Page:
• 26. Agency Report Card 2012 Text 100........................................... 139 INVESTOR RELATIONS The Abernathy MacGregor Group....... 68 Dix & Eaton........................................ 86 Makovsky + Company...................... 118 Prosek Partners................................ 126 Sitrick & Company............................ 132 LIFESTYLE Blaze PR............................................ 73 M Booth ............................................ 75 Catalyst.............................................. 79 DeVries Public Relations..................... 86 Highwire PR .................................... 103 Inner Circle Labs............................... 106 JSH&A Communications.................. 107 Kaplow............................................. 109 Konnect PR ..................................... 112 Landis Communications................... 113 Taylor ............................................... 138 360 Public Relations^139 LITIGATION The Abernathy MacGregor Group....... 68 Levick Strategic Communications..... 115 M&A The Abernathy MacGregor Group....... 68 Brunswick Group................................ 77 Joele Frank Wilkinson Brimmer Katcher............................ 92 Kekst and Company........................... 00 Prosek Partners................................ 126 Sard Verbinnen & Co........................ 131 MARKETING Arketi Group....................................... 71 DKC................................................... 84 Grisko................................................. 99 Landis Communications................... 113 MOBILE Global Results Communications......... 97 Racepoint Group.............................. 128 Arketi Group....................................... 71 Rasky Baerlein Strategic Atomic PR.......................................... 72 Communications.......................... 128 Bite .................................................... 73 Singer Associates............................. 132 Max Borges Agency........................... 75 MULTISPECIALIST Sitrick & Company............................ 132 Brew Media Relations......................... 76 Airfoil Public Relations......................... 70 Sloane & Company........................... 134 Brodeur Partners................................ 76 Smith & Harroff................................. 134 Dodge Communications..................... 87 Story Partners.................................. 136 Eastwick............................................. 87 Text 100........................................... 139 energi PR........................................... 88 Finn Partners...................................... 90 Tunheim............................................ 141 Finn Partners...................................... 90 Formula PR........................................ 92 REAL ESTATE Kel & Partners.................................. 111 Carmichael Lynch Spong.................... 78 CooperKatz & Company..................... 00 Fahlgren Mortine................................. 89 French/West/Vaughan........................ 93 Gable PR............................................ 95 Gibbs & Soell...................................... 96 Group Gordon.................................. 101 Havas PR......................................... 102 Jackson Spalding............................. 108 kwittken + company worldwide........ 112 LaGrant Communications ................ 113 Lane PR........................................... 114 National Public Relations.................. 121 Olson Engage................................... 122 The Standing Partnership................. 136 Trevelino Keller Communications Group............... 140 MULTICULTUAL LaGrant Communications ................ 113 NON-PROFIT Landis Communications................... 113 PRODUCT LAUNCH Schneider & Associates.................... 131 Hatch .............................................. 102 Jackson Spalding............................. 108 Highwire PR .................................... 103 LVM Group....................................... 113 The Hoffman Agency........................ 104 REGIONAL AGENCY Inner Circle Labs............................... 106 K/F Communications........................ 109 McNeely Pigott & Kel & Partners.................................. 111 Fox Public Relations..................... 120 LaunchSquad................................... 114 Public Communications, Inc............. 126 Lewis PR.......................................... 115 rbb Public Relations.......................... 127 MRB................................................. 117 SOCIAL MEDIA MARKETING William Mills Agency......................... 120 The OutCast Agency ....................... 123 Citizen Relations................................. 80 PAN Communications ...................... 123 Middleberg Communications............ 120 Racepoint Group.............................. 128 Mitchell Communications Group....... 121 Shift Communications...................... 132 Olson Engage................................... 122 Sparkpr............................................ 135 Shift Communications...................... 132 SutherlandGold................................ 138 SPORTS MARKETING Catalyst.............................................. 79 Kohnstamm Communications.......... 111 LVM Group....................................... 113 MRB................................................. 117 Sitrick & Company............................ 132 Stuntman PR.................................... 137 SutherlandGold................................ 138 Trylon SMR....................................... 140 Warschawski.................................... 141 26 Text 100........................................... 139 Trevelino Keller Communications Group............... 140 PROFESSIONAL SERVICES French/West/Vaughan........................ 93 Bliss Integrated Communications....... 74 Taylor ............................................... 138 Capstrat............................................. 78 STARTUPS TRAVEL & TOURISM Brew Media Relations......................... 76 Lou Hammond & Associates............ 102 LVM Group....................................... 113 Pollack PR Marketing Group............. 124 Horn ................................................ 104 STRATEGIC COUNSELING Horn ................................................ 104 March PR......................................... 119 M Booth ............................................ 75 Brunswick Group................................ 77 Goodman Media International............. 98 Makovsky + Company...................... 118 Bolt Public Relations........................... 74 MEDIA RELATIONS 5W..................................................... 91 Hotwire............................................. 104 Dix & Eaton........................................ 86 Inner Circle Labs............................... 106 DKC................................................... 84 Horn ................................................ 104 Ackermann PR................................... 70 PUBLIC AFFAIRS & ISSUES MANAGEMENT Coyne Public Relations....................... 83 Global Results Communications......... 97 Davies Public Affairs........................... 85 Rogers & Cowan.............................. 130 Bolt Public Relations........................... 74 Gibbs & Soell...................................... 96 Capstrat............................................. 78 Davies Public Affairs........................... 85 Englander Knabe & Allen.................... 88 FoodMinds......................................... 91 Global Strategy Group........................ 97 Glover Park Group.............................. 98 Grisko................................................. 99 Group Gordon.................................. 101 JPA Health Communications............ 107 Kearns & West.................................. 110 Brodeur Partners................................ 76 Brunswick Group................................ 77 Dix & Eaton........................................ 86 Gagen MacDonald............................. 95 Kearns & West.................................. 110 Kekst and Company........................... 00 Singer Associates............................. 132 the 10 company............................... 139 SUSTAINABILITY Levick Strategic Communications..... 115 MGA Communications..................... 117 McNeely Pigott & Fox Public Relations..................... 120 National Public Relations.................. 121 TECHNOLOGY Access Communications ................... 67 Airfoil Public Relations......................... 70 Trylon SMR....................................... 140 Zeno Group...................................... 142 WOMEN Lippe Taylor Brand Communications.116 Southard Communications................. 00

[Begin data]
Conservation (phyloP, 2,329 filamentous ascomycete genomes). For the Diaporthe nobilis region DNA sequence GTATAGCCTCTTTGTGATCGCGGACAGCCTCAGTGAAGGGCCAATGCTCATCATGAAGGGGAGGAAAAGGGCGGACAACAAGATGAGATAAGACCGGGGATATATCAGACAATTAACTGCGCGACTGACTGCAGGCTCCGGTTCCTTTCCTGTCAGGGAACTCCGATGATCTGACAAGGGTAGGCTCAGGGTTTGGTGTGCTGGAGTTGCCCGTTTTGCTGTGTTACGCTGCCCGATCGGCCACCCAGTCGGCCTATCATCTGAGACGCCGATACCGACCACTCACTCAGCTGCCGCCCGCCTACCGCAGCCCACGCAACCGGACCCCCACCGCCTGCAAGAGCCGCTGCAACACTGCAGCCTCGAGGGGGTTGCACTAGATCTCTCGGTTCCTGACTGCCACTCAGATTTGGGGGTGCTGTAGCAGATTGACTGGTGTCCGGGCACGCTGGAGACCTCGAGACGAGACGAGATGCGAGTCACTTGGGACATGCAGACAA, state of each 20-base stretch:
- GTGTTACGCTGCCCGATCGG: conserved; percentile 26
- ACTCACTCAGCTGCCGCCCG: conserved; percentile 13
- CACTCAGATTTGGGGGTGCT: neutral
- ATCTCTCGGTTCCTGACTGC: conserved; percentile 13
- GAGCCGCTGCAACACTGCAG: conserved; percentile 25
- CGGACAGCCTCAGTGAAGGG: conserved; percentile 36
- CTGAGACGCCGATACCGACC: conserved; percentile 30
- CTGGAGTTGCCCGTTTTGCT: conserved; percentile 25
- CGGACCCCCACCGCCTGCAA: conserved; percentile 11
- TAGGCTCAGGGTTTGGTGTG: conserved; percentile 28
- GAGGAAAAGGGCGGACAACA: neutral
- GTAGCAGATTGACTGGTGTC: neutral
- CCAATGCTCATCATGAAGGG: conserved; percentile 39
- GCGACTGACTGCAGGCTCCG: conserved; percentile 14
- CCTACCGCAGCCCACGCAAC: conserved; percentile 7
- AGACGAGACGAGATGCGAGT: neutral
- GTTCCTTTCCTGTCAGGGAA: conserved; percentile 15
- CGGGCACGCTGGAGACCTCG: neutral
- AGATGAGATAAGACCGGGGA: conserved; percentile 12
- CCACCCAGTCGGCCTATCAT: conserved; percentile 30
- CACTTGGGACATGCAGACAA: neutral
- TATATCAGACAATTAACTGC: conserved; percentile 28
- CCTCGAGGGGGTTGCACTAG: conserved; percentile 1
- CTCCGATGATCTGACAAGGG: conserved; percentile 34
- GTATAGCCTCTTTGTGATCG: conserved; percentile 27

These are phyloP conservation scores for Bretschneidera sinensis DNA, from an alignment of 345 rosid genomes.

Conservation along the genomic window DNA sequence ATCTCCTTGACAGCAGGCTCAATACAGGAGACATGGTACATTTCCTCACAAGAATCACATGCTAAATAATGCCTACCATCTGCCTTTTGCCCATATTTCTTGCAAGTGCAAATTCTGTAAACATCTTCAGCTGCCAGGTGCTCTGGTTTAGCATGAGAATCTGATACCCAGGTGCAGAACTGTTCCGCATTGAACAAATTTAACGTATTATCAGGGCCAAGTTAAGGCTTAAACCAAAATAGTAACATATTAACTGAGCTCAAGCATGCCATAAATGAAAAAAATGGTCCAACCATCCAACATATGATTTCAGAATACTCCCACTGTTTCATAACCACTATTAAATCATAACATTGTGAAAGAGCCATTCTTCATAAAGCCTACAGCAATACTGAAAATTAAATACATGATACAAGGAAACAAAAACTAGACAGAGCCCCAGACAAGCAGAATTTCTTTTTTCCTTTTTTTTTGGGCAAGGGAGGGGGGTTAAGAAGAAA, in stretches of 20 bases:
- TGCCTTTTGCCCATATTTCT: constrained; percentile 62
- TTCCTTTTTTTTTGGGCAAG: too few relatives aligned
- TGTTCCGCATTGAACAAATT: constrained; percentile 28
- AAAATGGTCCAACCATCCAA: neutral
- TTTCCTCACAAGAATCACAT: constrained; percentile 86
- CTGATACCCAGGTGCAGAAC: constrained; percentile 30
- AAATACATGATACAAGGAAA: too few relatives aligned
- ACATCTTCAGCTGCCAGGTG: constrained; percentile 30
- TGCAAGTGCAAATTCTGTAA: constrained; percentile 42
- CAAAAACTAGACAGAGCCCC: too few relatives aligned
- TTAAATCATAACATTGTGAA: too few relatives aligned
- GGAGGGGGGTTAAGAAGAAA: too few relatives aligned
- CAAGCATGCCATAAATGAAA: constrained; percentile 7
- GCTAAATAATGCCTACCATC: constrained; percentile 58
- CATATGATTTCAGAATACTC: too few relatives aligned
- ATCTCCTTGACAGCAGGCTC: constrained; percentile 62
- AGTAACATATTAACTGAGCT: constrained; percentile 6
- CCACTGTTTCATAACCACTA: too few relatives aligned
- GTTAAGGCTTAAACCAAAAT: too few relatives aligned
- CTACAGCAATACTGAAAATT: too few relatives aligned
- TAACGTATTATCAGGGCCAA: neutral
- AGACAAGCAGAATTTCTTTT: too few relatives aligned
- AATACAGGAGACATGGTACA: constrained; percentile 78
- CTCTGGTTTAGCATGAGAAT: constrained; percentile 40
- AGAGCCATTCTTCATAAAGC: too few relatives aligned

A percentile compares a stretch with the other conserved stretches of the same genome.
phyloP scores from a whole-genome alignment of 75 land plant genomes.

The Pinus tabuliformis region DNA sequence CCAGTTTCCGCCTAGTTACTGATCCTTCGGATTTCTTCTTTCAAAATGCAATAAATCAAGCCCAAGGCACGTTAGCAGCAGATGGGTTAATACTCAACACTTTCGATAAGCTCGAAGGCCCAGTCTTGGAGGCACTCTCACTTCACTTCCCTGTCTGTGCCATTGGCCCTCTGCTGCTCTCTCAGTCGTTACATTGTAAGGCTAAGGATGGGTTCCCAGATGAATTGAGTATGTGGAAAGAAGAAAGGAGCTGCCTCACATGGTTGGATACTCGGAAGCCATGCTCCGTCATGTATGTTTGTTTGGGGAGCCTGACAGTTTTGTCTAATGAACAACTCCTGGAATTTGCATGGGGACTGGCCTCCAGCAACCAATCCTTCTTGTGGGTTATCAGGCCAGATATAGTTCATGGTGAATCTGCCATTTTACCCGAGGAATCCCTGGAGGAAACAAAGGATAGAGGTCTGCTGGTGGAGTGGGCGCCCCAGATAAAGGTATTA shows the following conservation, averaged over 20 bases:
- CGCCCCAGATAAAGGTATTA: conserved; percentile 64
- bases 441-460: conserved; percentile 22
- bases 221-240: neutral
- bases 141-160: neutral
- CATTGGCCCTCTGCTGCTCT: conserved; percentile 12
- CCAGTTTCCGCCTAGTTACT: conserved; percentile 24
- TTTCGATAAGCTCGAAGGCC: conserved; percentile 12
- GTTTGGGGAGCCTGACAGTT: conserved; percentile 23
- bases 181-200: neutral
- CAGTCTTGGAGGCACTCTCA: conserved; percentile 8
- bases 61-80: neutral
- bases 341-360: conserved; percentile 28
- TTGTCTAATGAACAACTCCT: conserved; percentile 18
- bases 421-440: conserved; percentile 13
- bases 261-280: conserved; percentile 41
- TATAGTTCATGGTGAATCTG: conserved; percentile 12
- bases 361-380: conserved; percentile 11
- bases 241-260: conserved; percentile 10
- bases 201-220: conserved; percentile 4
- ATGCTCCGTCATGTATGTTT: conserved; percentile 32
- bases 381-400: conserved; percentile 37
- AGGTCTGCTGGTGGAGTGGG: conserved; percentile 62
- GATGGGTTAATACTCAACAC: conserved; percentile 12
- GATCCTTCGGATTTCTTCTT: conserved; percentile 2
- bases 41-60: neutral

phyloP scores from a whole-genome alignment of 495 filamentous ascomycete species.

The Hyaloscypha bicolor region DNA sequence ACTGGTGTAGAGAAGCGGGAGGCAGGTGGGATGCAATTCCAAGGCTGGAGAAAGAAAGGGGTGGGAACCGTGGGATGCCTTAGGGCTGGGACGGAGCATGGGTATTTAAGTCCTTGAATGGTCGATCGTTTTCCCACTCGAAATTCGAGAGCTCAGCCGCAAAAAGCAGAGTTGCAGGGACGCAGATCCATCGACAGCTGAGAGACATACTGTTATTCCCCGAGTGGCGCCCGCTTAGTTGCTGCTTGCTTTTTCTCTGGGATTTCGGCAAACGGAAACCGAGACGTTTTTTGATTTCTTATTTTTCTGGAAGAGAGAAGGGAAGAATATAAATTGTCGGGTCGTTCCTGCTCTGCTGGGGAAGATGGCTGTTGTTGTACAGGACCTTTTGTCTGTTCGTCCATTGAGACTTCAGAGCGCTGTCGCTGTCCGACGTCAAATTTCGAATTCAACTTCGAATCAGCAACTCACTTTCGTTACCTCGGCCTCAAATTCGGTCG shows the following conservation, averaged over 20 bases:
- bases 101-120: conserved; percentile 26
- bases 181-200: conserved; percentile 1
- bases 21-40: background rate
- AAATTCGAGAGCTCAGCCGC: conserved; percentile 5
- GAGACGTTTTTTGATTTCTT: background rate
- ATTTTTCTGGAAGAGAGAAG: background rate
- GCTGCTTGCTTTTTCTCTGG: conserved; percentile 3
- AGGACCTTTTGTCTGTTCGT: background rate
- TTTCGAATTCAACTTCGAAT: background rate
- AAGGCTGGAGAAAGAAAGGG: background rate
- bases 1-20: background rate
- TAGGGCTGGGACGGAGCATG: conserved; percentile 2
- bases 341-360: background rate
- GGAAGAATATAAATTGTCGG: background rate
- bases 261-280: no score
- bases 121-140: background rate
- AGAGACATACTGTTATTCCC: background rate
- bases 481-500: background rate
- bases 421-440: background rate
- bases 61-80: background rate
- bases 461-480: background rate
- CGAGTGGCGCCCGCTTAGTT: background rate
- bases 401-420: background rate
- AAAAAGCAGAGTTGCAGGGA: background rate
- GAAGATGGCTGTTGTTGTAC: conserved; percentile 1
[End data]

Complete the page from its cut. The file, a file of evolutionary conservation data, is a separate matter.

• 28. Agency Report Card 2013 APCO WORLDWIDE a small outpost north of the border in Ottawa. INTERNATIONAL REACH Margery Kraus MOMENTUM After taking a recession-related hit in 2009, APCO has bounced back over the past three years, seeing worldwide revenues increase from just under $100 million to just over $122 million, and while growth in North America was modest last year, it continued to positive trend. New business came from a mix of existing clients and new wins: Boeing, Coach, ebay, GE, Honeywell, KFC, May Kay, Pepsi, Rotary International, and the University of Southern California. NATIONAL REACH APCO’s Washington, DC, office is still a powerhouse, home to the majority of its US workforce, a leader in public affairs, with considerable additional strength in corporate communications, and sector expertise in healthcare, financial services and energy. The firm’s New York office now has about 40 people, with particular strength in financial communications and corporate social responsibility, supplemented by the Strawberry Frog advertising and branding operation, which maintains its own Madison Avenue offices. There are smaller US offices in Boston, Chicago, Raleigh-Durham, Sacramento, San Francisco and Seattle, and 28 TALENT APCO is still somewhat smaller across the EMEA region than most of its multinational peers, deriving only about a quarter of its global revenues from its European operations. Its largest EMEA office in London, with a team of more than 50, and has evolved beyond public affairs to include a broad range of corporate reputation work while maintaining the firm’s C-suite focus. The Brussels office, meanwhile, remains focused on EU policy work. But the most impressive growth has come in the Middle East, where APCO acquired local consultancy Ji-Win two years ago. About $11.3 million of APCO’s $120 million worldwide fee income derives from its Asia-Pacific operations, with the strongest growth last year coming in South-East Asia. Key clients in the region include Corning, Diageo, Dow Corning, Huawei, Johnson & Johnson, MasterCard, pharmaceutical trade body PhRMA. APCO remains one of the most top-heavy of the large firms, its focus on high-margin business and its independence providing the freedom to make the kind of investment hires that large holding companies discourage. New over the past 12 months are Mike Tuffin, former EVP of America’s Health Insurance Plans, as managing director in Washington, DC; Rebecca Boles from David All Group as director of digital strategy; as well as a number of key additions to the firm’s unique and impressive international advisory council, from former US Rep. Cliff Stearns to venture capital firm partner Bob Kocher to ex-Harford CCO and CMO Karen Tripp. They join a formidable and largely stable leadership team led by founder and chief executive Margery Kraus, president and COO Neal Cohen, and supported by an international advisory board that provides the team with access to the collective experience of a unique cadre of veteran politicians, business execs, diplomats, and communicators. EXPERTISE CULTURE Thirty years after its launch as a one-person public affairs subsidiary of a DC-based law firm, APCO remains one of the go-to agencies for policy issues in the nation’s capital, but much of the firm’s recent growth has come in other areas, including a wide range of corporate reputation work (CSR, crisis and issues management, employee communications, and more) and expanding brand-building capabilities. It has also established itself as a major player in several sectors, most notably healthcare and consumer goods, but also financial services and energy and clean technology (not coincidentally, highly-regulated businesses). Throw in one of the best research and insights groups in the business, and the Studio Online digital practice, and APCO is a much more well-rounded operation today than it was three or four years ago. APCO’s vision is “to be the trusted partner of choice, creating value by challenging conventional wisdom and providing global service, culture by culture.” To focus on the former, the firm redefined its employee value proposition last year, urging employees to “try something new every day” and “forge your own path,” emphasizing the ability of individuals to define their own “APCO Experience.” The commitment to a one-firm approach to service, meanwhile, manifests itself most obviously with a transfer policy that saw 5 percent of employees take secondments to other offices in 2012, and aims to double that this year.